The Citizenship and Immigration Canada Program will go into Effect March 15, 2016
Citizenship and Immigration Canada has recently announced their intention to introduce electronic travel authorization (eTA) for individuals who are currently exempt from obtaining a temporary resident visa (TRV) before entering Canada. Individuals wishing to come to Canada on a temporary basis will be able to apply for this authorization as of August 2015, and the system is scheduled to officially go into effect on March 15, 2016, after which this authorization will be required for all visa-exempt travel into the country.
The system will mirror the Electronic System for Travel Authorization (ESTA), which is currently in use by the United States of America. Permanent resident lawyers note that this will ensure that a common approach to screening travelers is used in both North American countries.
Before these individuals make plans to travel to Canada, the goal is to have them apply online for an eTA. If their application is approved by Citizenship and Immigration Canada, they will be notified through the electronic processing system within minutes. If they are deemed inadmissible to Canada, they will be notified that their eTA application has been denied. Permanent resident lawyers explain that common reasons for refusal include membership in terrorist organizations or organized crime, participation in war crimes or crimes against humanity, espionage, international human rights violations, or anything that may endanger public health, such as tuberculosis, for example.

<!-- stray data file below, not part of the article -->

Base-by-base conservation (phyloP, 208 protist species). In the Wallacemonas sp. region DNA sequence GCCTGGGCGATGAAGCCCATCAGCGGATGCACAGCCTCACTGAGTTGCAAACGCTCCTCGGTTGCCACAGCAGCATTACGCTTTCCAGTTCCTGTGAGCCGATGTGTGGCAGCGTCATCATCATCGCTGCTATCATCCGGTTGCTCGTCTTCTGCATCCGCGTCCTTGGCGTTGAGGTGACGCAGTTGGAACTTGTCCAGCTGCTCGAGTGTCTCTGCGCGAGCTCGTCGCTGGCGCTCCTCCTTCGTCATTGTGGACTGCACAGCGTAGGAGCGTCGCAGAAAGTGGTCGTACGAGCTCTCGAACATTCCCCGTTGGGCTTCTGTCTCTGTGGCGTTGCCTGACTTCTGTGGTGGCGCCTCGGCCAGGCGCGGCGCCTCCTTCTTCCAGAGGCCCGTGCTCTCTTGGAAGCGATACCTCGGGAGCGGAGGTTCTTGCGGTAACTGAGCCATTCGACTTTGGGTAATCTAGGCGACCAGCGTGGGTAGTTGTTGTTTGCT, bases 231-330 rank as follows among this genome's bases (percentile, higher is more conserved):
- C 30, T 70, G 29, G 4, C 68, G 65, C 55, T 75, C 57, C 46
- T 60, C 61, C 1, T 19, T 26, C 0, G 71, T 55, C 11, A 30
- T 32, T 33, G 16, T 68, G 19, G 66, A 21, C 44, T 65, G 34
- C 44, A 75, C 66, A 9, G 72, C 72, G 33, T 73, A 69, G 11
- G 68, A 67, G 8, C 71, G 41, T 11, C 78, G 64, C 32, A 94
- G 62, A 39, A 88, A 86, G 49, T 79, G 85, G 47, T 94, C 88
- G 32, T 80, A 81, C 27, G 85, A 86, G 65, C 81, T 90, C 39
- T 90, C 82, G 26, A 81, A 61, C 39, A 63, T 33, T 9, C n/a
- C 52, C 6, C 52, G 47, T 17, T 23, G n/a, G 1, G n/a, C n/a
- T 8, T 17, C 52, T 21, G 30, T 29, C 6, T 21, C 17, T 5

According to Citizenship and Immigration Canada, the number of visa-exempt foreign nationals traveling to Canada on a temporary basis each year is consistently larger than the number of travelers requiring a visa. Permanent resident lawyers explain that these travelers seeking entry into the country are not currently screened for admissibility until they arrive at a Canadian port of entry. Once they have arrived, if they are deemed inadmissible for entry, it results in significant expenses, delays, and inconveniences, not only for these individuals, but for other travelers, the airlines and the Canadian government.
A fee of seven Canadian dollars will be charged for the processing of these applications, and the authorization will be valid for 5 years after it has been issued, unless the applicant’s passport expires, the electronic travel authorization is cancelled or a new travel document is issued. In these cases the authorization will be invalidated before the 5 years are complete.
A number of exemptions from the requirement to obtain this travel authorization will be in place. Be sure to speak with a permanent resident lawyer to determine whether any of these exemptions apply to you, and whether your nationality requires you to obtain a temporary resident visa before traveling to Canada.